Museum of Reclaimed Urban Space
The Museum of Reclaimed Urban Space (MoRUS) is a living archive of the Lower East Side’s squats and gardens. It is located in C-Squat, a historic punk squat at 155 Avenue C (Loisaida) in the East Village of Manhattan, New York City. The museum, which runs neighborhood tours highlighting the efforts of local residents and organizations to clean up vacant lots and fix up abandoned buildings for community use, also promotes scholarship of grassroots urban space activism by researching and archiving efforts to create community spaces. The exhibitions feature materials that document these actions in order to educate people on the political implications of reclaimed space.
East Village neighborhood activists began planning the museum in May 2011 and opened it with public tours in October 2012. The building was constructed in 1872 and thus is a pre-Old Law Tenement. The building formerly housed a pickle shop and a Republican meeting hall, and began being squatted by some of its current inhabitants in 1989.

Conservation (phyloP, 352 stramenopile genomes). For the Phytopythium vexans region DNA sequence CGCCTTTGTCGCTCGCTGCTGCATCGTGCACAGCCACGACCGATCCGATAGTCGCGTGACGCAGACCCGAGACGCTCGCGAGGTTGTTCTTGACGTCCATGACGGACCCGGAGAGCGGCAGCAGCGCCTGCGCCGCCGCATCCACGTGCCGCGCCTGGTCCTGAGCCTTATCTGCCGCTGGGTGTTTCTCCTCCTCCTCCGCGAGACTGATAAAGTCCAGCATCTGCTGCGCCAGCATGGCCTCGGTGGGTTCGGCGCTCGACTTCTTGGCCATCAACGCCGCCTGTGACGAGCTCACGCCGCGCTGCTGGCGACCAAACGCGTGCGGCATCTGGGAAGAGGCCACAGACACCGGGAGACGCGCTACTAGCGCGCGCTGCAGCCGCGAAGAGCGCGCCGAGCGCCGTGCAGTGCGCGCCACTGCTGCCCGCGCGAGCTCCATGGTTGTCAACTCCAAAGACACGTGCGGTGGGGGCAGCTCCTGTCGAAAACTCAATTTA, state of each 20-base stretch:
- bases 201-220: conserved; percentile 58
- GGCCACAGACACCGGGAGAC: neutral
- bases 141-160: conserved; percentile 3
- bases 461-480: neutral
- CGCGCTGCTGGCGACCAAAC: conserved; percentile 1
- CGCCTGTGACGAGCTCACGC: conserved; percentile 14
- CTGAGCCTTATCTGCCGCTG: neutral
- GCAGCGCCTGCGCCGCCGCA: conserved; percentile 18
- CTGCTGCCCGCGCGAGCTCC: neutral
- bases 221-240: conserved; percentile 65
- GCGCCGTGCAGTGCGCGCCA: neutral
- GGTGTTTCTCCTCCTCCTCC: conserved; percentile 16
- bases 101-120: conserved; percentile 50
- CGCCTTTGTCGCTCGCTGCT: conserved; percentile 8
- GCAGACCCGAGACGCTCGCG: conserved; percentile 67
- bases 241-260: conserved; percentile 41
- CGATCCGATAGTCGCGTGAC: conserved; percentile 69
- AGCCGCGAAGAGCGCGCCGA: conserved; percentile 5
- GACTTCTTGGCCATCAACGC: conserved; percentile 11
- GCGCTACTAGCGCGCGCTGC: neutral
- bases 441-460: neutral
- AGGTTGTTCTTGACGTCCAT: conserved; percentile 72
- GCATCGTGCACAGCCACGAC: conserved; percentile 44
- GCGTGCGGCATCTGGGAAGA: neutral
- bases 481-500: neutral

The museum's storefront displays materials such as photographs, posters, zines, underground newspapers, comics, banners and buttons that show how local residents cleaned up vacant lots and buildings in the area and made them organizing spaces for the community.
The museum offers three public walking tours that lead participants to the East Village’s most legendary community gardens, squats and sites of social change and explain their complex and often controversial histories. Tour guides are generally longtime activists, squatters, gardeners, academics and journalists who were directly involved in some aspect of the neighborhood that is relevant to the museum.
- Community gardening in the United States
- Crowdrise Fundraiser
- Squatting in the United States
- Official website
- Museum of Reclaimed Urban Space on Twitter
- Museum of Reclaimed Urban Space on Facebook